Ola al-Qaradawi has recently been released from prison pending further investigation in a decision by the public prosecutor. Ola has denied all charges against her, saying that she was arrested only for being the daughter of Yusuf al-Qaradawi
Ola al-Qaradawi was released from prison pending further investigation in a decision by the public prosecutor, according to Egypt’s state-run Middle East News Agency.
Egyptian authorities on Friday released Ola al-Qaradawi, the daughter of Qatar-based preacher and senior cleric Yusuf al-Qaradawi, after four years of pre-trial detention. An Egyptian official and several social media prominent activists confirmed that Ola Qaradawi is now free.
Ola Qaradawi was arrested with her husband Hosam Khalaf on 30 June 2017, shortly after Egypt, the United Arab Emirates (UAE) and Bahrain joined Saudi Arabia in a diplomatic and economic blockade of Qatar.
Khalaf and Qaradawi were accused of links to the Muslim Brotherhood, which Egypt banned and branded as a “terrorist organization” in 2013, months after late president Mohamed Morsi was ousted from power by the military.
Ola Qaradawi, 60, has denied having any political links and said that she was arrested for being the daughter of Yusuf al-Qaradawi, the most prominent Muslim preacher, living in Qatar.
Ola Qaradawi has spent more than four years in pre-trial detention, a measure that allows authorities to imprison suspects for as long as two years without official charges or pending investigation. The practice has been strongly condemned by rights groups, which estimate that more than 60,000 political prisoners are being held in Egypt.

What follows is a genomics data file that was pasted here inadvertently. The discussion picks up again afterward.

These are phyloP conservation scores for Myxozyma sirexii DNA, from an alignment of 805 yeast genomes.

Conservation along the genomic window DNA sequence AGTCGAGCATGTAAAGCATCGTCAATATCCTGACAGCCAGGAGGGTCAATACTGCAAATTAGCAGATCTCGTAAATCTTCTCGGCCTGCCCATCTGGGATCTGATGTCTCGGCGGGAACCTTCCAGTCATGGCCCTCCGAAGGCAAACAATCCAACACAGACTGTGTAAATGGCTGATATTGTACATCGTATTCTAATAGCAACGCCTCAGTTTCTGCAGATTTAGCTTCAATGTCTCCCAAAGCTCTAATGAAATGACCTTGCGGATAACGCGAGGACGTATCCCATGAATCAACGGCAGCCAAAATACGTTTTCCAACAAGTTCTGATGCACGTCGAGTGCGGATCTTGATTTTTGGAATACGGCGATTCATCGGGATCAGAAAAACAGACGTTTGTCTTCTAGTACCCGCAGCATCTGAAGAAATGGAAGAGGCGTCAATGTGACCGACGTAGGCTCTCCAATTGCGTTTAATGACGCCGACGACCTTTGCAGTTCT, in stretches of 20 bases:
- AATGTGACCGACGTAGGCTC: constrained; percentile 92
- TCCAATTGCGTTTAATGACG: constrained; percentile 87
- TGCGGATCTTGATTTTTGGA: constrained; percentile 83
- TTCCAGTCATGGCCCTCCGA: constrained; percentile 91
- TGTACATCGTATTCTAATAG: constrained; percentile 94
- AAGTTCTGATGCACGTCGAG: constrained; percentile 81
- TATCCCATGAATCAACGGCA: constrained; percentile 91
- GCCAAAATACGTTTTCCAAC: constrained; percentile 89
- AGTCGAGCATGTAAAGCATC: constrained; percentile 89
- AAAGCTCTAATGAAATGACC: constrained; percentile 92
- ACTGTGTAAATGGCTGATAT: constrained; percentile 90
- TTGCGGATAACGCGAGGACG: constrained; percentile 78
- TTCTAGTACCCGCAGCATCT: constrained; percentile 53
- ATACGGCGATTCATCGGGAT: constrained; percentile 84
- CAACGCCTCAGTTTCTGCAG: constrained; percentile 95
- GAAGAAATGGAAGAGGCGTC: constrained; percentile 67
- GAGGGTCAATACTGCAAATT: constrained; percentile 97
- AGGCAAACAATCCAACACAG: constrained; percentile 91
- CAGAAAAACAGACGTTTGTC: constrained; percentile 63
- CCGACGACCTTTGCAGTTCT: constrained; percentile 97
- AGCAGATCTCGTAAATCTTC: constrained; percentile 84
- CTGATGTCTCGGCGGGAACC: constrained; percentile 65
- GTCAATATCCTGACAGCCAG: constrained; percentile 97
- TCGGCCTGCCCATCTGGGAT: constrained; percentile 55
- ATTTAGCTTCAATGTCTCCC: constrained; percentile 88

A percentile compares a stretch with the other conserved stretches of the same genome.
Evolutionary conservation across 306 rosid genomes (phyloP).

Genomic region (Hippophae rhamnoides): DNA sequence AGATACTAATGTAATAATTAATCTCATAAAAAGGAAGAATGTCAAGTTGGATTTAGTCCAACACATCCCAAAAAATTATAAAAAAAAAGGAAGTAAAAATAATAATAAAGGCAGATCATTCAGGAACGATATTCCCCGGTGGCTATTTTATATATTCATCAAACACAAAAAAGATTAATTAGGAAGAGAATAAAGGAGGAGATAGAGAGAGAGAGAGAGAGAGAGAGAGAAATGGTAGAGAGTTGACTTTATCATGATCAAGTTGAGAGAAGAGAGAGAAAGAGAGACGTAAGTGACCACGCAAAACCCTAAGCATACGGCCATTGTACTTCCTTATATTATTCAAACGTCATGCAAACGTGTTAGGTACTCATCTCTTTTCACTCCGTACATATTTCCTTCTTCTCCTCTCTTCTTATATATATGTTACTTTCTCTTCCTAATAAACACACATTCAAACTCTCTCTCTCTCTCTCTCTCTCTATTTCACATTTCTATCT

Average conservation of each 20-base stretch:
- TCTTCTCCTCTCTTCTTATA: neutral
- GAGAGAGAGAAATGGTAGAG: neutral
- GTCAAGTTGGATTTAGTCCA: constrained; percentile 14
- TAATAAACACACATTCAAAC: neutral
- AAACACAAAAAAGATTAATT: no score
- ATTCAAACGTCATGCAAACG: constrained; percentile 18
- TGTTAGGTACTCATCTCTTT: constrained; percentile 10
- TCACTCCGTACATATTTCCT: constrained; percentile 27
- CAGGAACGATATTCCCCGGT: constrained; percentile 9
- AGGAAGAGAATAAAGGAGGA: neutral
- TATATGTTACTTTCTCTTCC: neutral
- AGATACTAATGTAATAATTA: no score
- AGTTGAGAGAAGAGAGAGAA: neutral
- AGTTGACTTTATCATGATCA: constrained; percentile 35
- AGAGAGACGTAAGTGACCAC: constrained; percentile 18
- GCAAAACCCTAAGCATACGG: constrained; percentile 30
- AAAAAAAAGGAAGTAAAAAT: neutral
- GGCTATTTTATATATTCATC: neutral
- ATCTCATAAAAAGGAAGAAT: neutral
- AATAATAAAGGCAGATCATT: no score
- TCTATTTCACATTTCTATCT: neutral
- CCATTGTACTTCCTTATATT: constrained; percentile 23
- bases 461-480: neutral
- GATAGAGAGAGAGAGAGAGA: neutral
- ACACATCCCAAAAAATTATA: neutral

Although an Egyptian court had granted Qaradawi a conditional release after two years of pre-trial imprisonment, authorities issued another two-year pre-trial sentence against her in the summer of 2019.
She is accused of communicating with and facilitating support for a “terrorist” group while in jail. Qaradawi was held in solitary confinement under dire conditions for much of her detention.
Egypt has been repeatedly accused of failing to provide adequate access to medical care to detainees in its prisons.
On Thursday, Hisham al-Qadi Hanafi, a former Egyptian lawmaker with the Muslim Brotherhood, died in Cairo’s notorious maximum-security Scorpion Prison, or al-Aqrab, due to medical negligence.
Last week, Mahmoud Ezzat, the former acting leader of the Muslim Brotherhood, criticised the conditions of his detention in a rare court appearance.
Ezzat, 77, was heard complaining to the judge about his solitary confinement cell at the Scorpion Prison.
He said that throughout the 16 months of his detention, “the cell is only opened for seconds every day to deliver my food” and that “some food is thrown to me from the door vent, without bothering to even open the cell’s door to hand the food to me”.
Morsi, Egypt’s first democratically elected president, suffered from poor health during his five years of detention before collapsing in court and dying in June 2019.
Since the military overthrow in July 2013 of Egypt’s first democratically elected President Mohamed Morsi, the government of Abdel Fattah Al-Sisi has engaged in the systematic repression of the Muslim Brotherhood, of which Morsi was a member.
It has done so by implementing policies commonly regarded as effective means of “decapitating” hierarchical organizations, particularly those with a significant ability to mobilize grassroots’ support and generate public sympathy.
Within months of the coup against the now-deceased Morsi, the Egyptian military took several measures to undermine the Muslim Brotherhood – arresting thousands of members, banning it in September 2013, and declaring it a “terrorist” organization in December that same year. The Muslim Brotherhood rejects the allegations, maintaining that it is committed to peaceful activism.